Administration for Children Youth and Families – Family and Youth Services Bureau – Basic Center Program

The Family and Youth Services Bureau (FYSB) recently opened applications for its Basic Center Program (BCP). As with many federal grant opportunities, there are a lot of “so” questions that come to my mind.

So, what is the BCP?

Funded under the Runaway and Homeless Youth Act passed in 1974, BCP works to establish or strengthen community-based programs that meet the immediate needs of youth and families of youth, who have run away from home or are experiencing homelessness.

The purpose of the BCP is to provide emergency shelter and counseling services to youth under the age of 18 who meet one or more of the following criteria:

  • have left home without permission of their parents or guardians;
  • have been forced to leave their home;
  • cannot live safely with a parent, legal guardian, or relative;
  • have no other safe alternative living arrangement; or
  • are experiencing homelessness and might otherwise end up in contact with law enforcement or in the child welfare, mental health, or juvenile justice systems.

Projects must provide participants with temporary emergency shelter or safe and stable housing for no fewer than four days and no more than 21 days (with FYSB funding) as well as individual, family, and group counseling. Shelters or host family homes must be licensed.

FYSB expects to award 120 grants totaling $24,000,000. The application deadline is 7/30/2020. The maximum award amount is $200,000 per budget period for a total of three years with an anticipated start date of September 30, 2020. In FY2019, FYSB awarded approximately 85 BCP grants totaling over $15,000,0000.

So, what makes a project a good fit? Successful BCP projects will:

  • Demonstrate experience. Priority is given to applicants with demonstrated experience in providing services to the target population.
  • Enhance four core outcome areas for youth: 1) social and emotional well-being; 2) permanent connections; 3) education or employment; and 4) safe and stable housing.
  • Follow the comprehensive youth-centered service model, trauma-informed services, Positive Youth Development, and evidence-informed practices.
  • Promote collaboration and partnership with communities and describe coordinated systems of care (e.g. government, continuums of care (CoCs), nonprofits, and service providers) to ensure ability to serve youth after program exit.
  • Ensure services are accessible 24 hours/day, 7 days/week.
  • Provide a match of 10% cash or in-kind contribution.

Additionally, projects can deliver other services including street-based services; home-based services for families with youth at risk of separation from the family; drug abuse education and prevention services; and, at the request of runaway and homeless youth, testing for sexually transmitted diseases.

So, what if I am ready to apply? What do I do next? The deadline is coming quickly! To move your application forward, take the following actions ASAP:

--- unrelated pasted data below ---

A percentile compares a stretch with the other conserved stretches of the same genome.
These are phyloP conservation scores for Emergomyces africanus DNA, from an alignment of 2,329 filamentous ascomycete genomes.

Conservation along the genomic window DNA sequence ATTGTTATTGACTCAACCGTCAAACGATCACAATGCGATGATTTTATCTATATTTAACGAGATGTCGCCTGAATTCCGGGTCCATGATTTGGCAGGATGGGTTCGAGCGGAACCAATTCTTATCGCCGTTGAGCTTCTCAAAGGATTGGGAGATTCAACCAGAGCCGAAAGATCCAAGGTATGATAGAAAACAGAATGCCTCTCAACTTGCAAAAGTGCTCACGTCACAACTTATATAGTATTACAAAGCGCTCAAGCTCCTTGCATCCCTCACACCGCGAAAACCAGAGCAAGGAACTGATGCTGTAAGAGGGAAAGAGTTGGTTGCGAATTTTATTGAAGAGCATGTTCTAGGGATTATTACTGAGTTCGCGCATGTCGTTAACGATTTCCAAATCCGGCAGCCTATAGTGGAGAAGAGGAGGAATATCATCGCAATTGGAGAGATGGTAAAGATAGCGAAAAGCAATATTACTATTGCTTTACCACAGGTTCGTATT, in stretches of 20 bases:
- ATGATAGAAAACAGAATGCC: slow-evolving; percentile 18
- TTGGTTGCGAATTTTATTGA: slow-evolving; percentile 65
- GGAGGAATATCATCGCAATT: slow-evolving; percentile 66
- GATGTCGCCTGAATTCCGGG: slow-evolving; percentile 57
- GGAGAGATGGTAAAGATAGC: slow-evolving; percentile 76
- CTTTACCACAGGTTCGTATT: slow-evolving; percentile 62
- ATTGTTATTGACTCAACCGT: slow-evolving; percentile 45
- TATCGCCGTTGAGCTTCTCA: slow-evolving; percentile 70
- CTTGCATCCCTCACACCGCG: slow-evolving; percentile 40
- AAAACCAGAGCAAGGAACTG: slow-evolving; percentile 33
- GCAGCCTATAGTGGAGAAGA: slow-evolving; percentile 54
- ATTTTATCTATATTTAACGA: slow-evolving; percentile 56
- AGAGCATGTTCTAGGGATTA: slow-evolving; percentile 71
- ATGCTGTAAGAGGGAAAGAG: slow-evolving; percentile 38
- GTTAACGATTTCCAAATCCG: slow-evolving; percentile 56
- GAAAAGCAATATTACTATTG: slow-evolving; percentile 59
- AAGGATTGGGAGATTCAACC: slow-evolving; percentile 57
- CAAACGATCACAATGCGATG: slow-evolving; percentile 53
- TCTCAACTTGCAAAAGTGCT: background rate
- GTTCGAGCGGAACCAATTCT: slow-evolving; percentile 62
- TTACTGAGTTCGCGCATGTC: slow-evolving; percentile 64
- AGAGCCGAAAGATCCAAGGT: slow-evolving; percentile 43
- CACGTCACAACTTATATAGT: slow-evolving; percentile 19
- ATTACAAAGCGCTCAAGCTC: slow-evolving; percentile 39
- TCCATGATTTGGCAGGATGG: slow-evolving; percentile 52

• Make sure your System for Award Management (SAM) registration is active and be sure you have agov profile. You can check your SAM status here:
  • Begin gathering letters of support/commitment (key organizational support) from agency partners such as government entities, CoCs, non-profits, and service providers.
  • Develop a program logic model.
  • Identify what you will use for your cash or in-kind budget match.
  • Gather data about the need for services in your community, including the number of youth with runaway or homeless status; and
  • Gather data and documentation demonstrating your experience and success in serving the target population, such as youth outcomes, and organization and staff capacity (licensure, emergency preparedness plan, training plan, background checks).

So, what if I am not ready to apply this year? Start thinking and planning ahead for the next year’s round. Things you could begin thinking about are: identifying areas where your project is lacking and create an actionable plan to strengthen your project design, and conducting research on local community needs surveys pertaining to the target population. If none exist, investigate conducting your own with the help and buy-in of other community organizations.

So, what else do I need to know to get my project funded?

  • Check out FYSB’s website at It offers a wealth of resources on BCP and other programs including everything from fact sheets to current grantees and estimated funding allocations per state.
  • If you think you may need assistance preparing this application contact Assel Grant Services as soon as possible. Rosie Brennan, Community Engagement Specialist will be happy to talk with you about this opportunity and provide you a quote for grant services. AGS has a qualified team of grant professionals who have written several awarded BCP proposals and have served as a federal reviewer for FYSB programs.

Competency #1: Knowledge of how to research, identify, and match funding resources to meet specific needs

Skill 1.2: Identify major trends in public funding and public policy

Skill 1.6: Identify fundable programs and projects for specific organization

Skill 1.7: Determine best matches between funders and specific programs